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  1. Oh! I so feel you on this. Once Julia was racing me down the stairs and I said, “Oh! You’re gonna beat me!” So now whenever she races me down that flight of stairs she says, “you’re going to beat me” when she means, “I’m going to beat you.” It all goes back to that echolalia thing. She says it the way she heard and understood it. Sounds like Pudding’s the same way.

    I gotta be honest, most of the time I don’t correct her until the mistake has been repeated 3 times. Then when I do correct her, I do it like this, “Really? Who was going to get there first?” She says, “I was!” Then I say, “Okay so did you mean, ‘you’re going to beat me?’ or ‘I’m going to beat you?'” 9 times out of 10 she gets it.

    As for responding when spoken to, I usually ask her, “Julia, did you say good bye to Mrs. Speech Therapist?” Then she usually does it. I don’t know if any of that will help you with Pudding, but at least you know you’re not alone! 🙂

    Laura

    March 22, 2011 at 3:06 pm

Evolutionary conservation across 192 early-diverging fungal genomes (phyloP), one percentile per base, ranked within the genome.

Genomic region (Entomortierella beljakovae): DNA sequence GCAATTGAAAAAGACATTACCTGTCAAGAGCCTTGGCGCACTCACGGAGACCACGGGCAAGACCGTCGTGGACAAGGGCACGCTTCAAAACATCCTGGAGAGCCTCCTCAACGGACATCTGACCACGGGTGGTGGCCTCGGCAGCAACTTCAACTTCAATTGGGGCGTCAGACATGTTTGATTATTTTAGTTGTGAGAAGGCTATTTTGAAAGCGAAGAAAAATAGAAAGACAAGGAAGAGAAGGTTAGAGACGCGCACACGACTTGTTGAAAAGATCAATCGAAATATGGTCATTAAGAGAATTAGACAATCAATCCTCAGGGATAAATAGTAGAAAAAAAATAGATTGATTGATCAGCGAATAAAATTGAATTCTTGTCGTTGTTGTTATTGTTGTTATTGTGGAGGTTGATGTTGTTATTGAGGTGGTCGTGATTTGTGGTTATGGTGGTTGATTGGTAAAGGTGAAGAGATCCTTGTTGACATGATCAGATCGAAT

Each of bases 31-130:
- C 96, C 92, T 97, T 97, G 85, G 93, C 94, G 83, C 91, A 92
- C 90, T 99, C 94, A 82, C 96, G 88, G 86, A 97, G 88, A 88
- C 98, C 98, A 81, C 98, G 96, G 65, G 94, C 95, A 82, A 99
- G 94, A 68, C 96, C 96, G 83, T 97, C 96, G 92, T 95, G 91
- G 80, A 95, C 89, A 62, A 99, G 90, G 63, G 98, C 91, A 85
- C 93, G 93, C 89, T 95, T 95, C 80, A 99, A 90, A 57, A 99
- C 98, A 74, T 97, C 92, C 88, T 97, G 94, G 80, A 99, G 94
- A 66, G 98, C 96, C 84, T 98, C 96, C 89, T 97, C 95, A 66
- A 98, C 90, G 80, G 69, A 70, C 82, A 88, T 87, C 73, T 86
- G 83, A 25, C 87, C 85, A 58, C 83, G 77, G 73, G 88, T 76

• It definitely helps to know I’m not alone. I like the way you ask a question instead, that beats my nagging! I’m trying, it is hard to curb my instincts.

      Spectrummy Mummy

      March 23, 2011 at 6:47 am

  2. Oh – you are so not alone on this one!! My son is working with the therapists on this pronoun thing. I think it is very difficult because it is almost impossible to explain what a pronoun is without using it in the explanation. My son constantly asks me “What would you like to drink?” when he is thirsty. I will tell him to say, “I’m thirsty.” He will repeat it but then say, “What would you like to drink?” again. So frustrating. Also, how in the world do you say my and your without using it on yourself inappropriately to instruct or have them repeat it inappropriately when you use it correctly?